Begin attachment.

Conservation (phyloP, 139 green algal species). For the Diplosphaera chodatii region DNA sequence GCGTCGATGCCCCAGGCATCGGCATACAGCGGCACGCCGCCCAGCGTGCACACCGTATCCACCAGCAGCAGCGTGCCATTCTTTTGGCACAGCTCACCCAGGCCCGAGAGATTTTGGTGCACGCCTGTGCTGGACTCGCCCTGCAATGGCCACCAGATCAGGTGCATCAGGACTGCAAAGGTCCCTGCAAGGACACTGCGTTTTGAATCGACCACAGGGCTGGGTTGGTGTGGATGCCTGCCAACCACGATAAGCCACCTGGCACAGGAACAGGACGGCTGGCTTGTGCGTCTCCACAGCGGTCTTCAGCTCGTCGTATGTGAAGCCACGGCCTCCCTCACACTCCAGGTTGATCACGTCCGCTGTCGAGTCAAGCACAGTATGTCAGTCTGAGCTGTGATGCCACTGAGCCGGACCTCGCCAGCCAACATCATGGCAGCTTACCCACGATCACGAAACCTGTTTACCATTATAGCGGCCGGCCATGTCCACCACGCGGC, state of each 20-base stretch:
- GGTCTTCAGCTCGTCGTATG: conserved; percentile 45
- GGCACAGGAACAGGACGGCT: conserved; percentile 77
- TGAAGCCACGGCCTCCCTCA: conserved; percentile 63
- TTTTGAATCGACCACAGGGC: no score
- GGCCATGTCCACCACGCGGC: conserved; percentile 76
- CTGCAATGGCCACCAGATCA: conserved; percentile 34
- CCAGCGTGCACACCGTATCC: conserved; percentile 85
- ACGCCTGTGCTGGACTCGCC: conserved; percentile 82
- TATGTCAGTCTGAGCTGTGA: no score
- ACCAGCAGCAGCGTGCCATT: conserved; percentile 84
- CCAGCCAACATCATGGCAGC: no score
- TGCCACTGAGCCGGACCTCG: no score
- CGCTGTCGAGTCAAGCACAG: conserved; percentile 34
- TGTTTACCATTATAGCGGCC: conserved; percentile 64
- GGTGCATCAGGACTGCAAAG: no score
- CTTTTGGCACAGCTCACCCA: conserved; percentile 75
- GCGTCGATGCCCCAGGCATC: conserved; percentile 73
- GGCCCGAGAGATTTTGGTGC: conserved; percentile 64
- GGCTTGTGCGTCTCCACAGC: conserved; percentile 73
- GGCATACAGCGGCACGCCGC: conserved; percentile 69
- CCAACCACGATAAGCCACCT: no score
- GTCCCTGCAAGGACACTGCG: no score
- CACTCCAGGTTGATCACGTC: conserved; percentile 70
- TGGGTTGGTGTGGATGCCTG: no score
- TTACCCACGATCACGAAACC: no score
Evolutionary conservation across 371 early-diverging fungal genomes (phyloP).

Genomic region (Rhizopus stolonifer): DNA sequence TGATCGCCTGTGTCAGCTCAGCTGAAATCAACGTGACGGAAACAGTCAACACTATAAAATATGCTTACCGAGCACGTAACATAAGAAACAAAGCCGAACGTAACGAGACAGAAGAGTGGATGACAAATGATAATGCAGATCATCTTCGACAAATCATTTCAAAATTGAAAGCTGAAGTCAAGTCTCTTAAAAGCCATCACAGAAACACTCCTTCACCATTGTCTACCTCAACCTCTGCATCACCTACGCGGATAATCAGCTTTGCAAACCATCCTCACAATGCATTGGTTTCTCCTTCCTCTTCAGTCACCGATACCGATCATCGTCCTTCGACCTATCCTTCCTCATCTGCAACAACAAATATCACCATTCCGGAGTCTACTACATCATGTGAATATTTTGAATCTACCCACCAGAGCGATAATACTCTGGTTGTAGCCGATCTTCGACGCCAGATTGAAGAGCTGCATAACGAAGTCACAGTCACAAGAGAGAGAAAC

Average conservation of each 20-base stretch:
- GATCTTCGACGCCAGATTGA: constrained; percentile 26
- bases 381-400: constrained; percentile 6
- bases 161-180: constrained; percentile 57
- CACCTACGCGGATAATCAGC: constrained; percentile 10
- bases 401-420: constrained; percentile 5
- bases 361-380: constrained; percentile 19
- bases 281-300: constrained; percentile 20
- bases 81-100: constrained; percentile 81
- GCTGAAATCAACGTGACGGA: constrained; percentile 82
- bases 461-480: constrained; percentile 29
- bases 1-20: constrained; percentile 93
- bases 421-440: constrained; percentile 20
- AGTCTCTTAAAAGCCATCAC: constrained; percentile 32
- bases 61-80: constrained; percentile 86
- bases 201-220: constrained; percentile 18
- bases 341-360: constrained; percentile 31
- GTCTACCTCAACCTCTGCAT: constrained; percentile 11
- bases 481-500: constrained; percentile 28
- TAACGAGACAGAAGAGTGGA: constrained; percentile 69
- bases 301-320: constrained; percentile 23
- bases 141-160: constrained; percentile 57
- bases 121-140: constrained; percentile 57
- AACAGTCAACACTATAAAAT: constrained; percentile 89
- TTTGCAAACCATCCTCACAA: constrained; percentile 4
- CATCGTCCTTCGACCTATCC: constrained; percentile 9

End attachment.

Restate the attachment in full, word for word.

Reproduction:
Conservation (phyloP, 139 green algal species). For the Diplosphaera chodatii region DNA sequence GCGTCGATGCCCCAGGCATCGGCATACAGCGGCACGCCGCCCAGCGTGCACACCGTATCCACCAGCAGCAGCGTGCCATTCTTTTGGCACAGCTCACCCAGGCCCGAGAGATTTTGGTGCACGCCTGTGCTGGACTCGCCCTGCAATGGCCACCAGATCAGGTGCATCAGGACTGCAAAGGTCCCTGCAAGGACACTGCGTTTTGAATCGACCACAGGGCTGGGTTGGTGTGGATGCCTGCCAACCACGATAAGCCACCTGGCACAGGAACAGGACGGCTGGCTTGTGCGTCTCCACAGCGGTCTTCAGCTCGTCGTATGTGAAGCCACGGCCTCCCTCACACTCCAGGTTGATCACGTCCGCTGTCGAGTCAAGCACAGTATGTCAGTCTGAGCTGTGATGCCACTGAGCCGGACCTCGCCAGCCAACATCATGGCAGCTTACCCACGATCACGAAACCTGTTTACCATTATAGCGGCCGGCCATGTCCACCACGCGGC, state of each 20-base stretch:
- GGTCTTCAGCTCGTCGTATG: conserved; percentile 45
- GGCACAGGAACAGGACGGCT: conserved; percentile 77
- TGAAGCCACGGCCTCCCTCA: conserved; percentile 63
- TTTTGAATCGACCACAGGGC: no score
- GGCCATGTCCACCACGCGGC: conserved; percentile 76
- CTGCAATGGCCACCAGATCA: conserved; percentile 34
- CCAGCGTGCACACCGTATCC: conserved; percentile 85
- ACGCCTGTGCTGGACTCGCC: conserved; percentile 82
- TATGTCAGTCTGAGCTGTGA: no score
- ACCAGCAGCAGCGTGCCATT: conserved; percentile 84
- CCAGCCAACATCATGGCAGC: no score
- TGCCACTGAGCCGGACCTCG: no score
- CGCTGTCGAGTCAAGCACAG: conserved; percentile 34
- TGTTTACCATTATAGCGGCC: conserved; percentile 64
- GGTGCATCAGGACTGCAAAG: no score
- CTTTTGGCACAGCTCACCCA: conserved; percentile 75
- GCGTCGATGCCCCAGGCATC: conserved; percentile 73
- GGCCCGAGAGATTTTGGTGC: conserved; percentile 64
- GGCTTGTGCGTCTCCACAGC: conserved; percentile 73
- GGCATACAGCGGCACGCCGC: conserved; percentile 69
- CCAACCACGATAAGCCACCT: no score
- GTCCCTGCAAGGACACTGCG: no score
- CACTCCAGGTTGATCACGTC: conserved; percentile 70
- TGGGTTGGTGTGGATGCCTG: no score
- TTACCCACGATCACGAAACC: no score
Evolutionary conservation across 371 early-diverging fungal genomes (phyloP).

Genomic region (Rhizopus stolonifer): DNA sequence TGATCGCCTGTGTCAGCTCAGCTGAAATCAACGTGACGGAAACAGTCAACACTATAAAATATGCTTACCGAGCACGTAACATAAGAAACAAAGCCGAACGTAACGAGACAGAAGAGTGGATGACAAATGATAATGCAGATCATCTTCGACAAATCATTTCAAAATTGAAAGCTGAAGTCAAGTCTCTTAAAAGCCATCACAGAAACACTCCTTCACCATTGTCTACCTCAACCTCTGCATCACCTACGCGGATAATCAGCTTTGCAAACCATCCTCACAATGCATTGGTTTCTCCTTCCTCTTCAGTCACCGATACCGATCATCGTCCTTCGACCTATCCTTCCTCATCTGCAACAACAAATATCACCATTCCGGAGTCTACTACATCATGTGAATATTTTGAATCTACCCACCAGAGCGATAATACTCTGGTTGTAGCCGATCTTCGACGCCAGATTGAAGAGCTGCATAACGAAGTCACAGTCACAAGAGAGAGAAAC

Average conservation of each 20-base stretch:
- GATCTTCGACGCCAGATTGA: constrained; percentile 26
- bases 381-400: constrained; percentile 6
- bases 161-180: constrained; percentile 57
- CACCTACGCGGATAATCAGC: constrained; percentile 10
- bases 401-420: constrained; percentile 5
- bases 361-380: constrained; percentile 19
- bases 281-300: constrained; percentile 20
- bases 81-100: constrained; percentile 81
- GCTGAAATCAACGTGACGGA: constrained; percentile 82
- bases 461-480: constrained; percentile 29
- bases 1-20: constrained; percentile 93
- bases 421-440: constrained; percentile 20
- AGTCTCTTAAAAGCCATCAC: constrained; percentile 32
- bases 61-80: constrained; percentile 86
- bases 201-220: constrained; percentile 18
- bases 341-360: constrained; percentile 31
- GTCTACCTCAACCTCTGCAT: constrained; percentile 11
- bases 481-500: constrained; percentile 28
- TAACGAGACAGAAGAGTGGA: constrained; percentile 69
- bases 301-320: constrained; percentile 23
- bases 141-160: constrained; percentile 57
- bases 121-140: constrained; percentile 57
- AACAGTCAACACTATAAAAT: constrained; percentile 89
- TTTGCAAACCATCCTCACAA: constrained; percentile 4
- CATCGTCCTTCGACCTATCC: constrained; percentile 9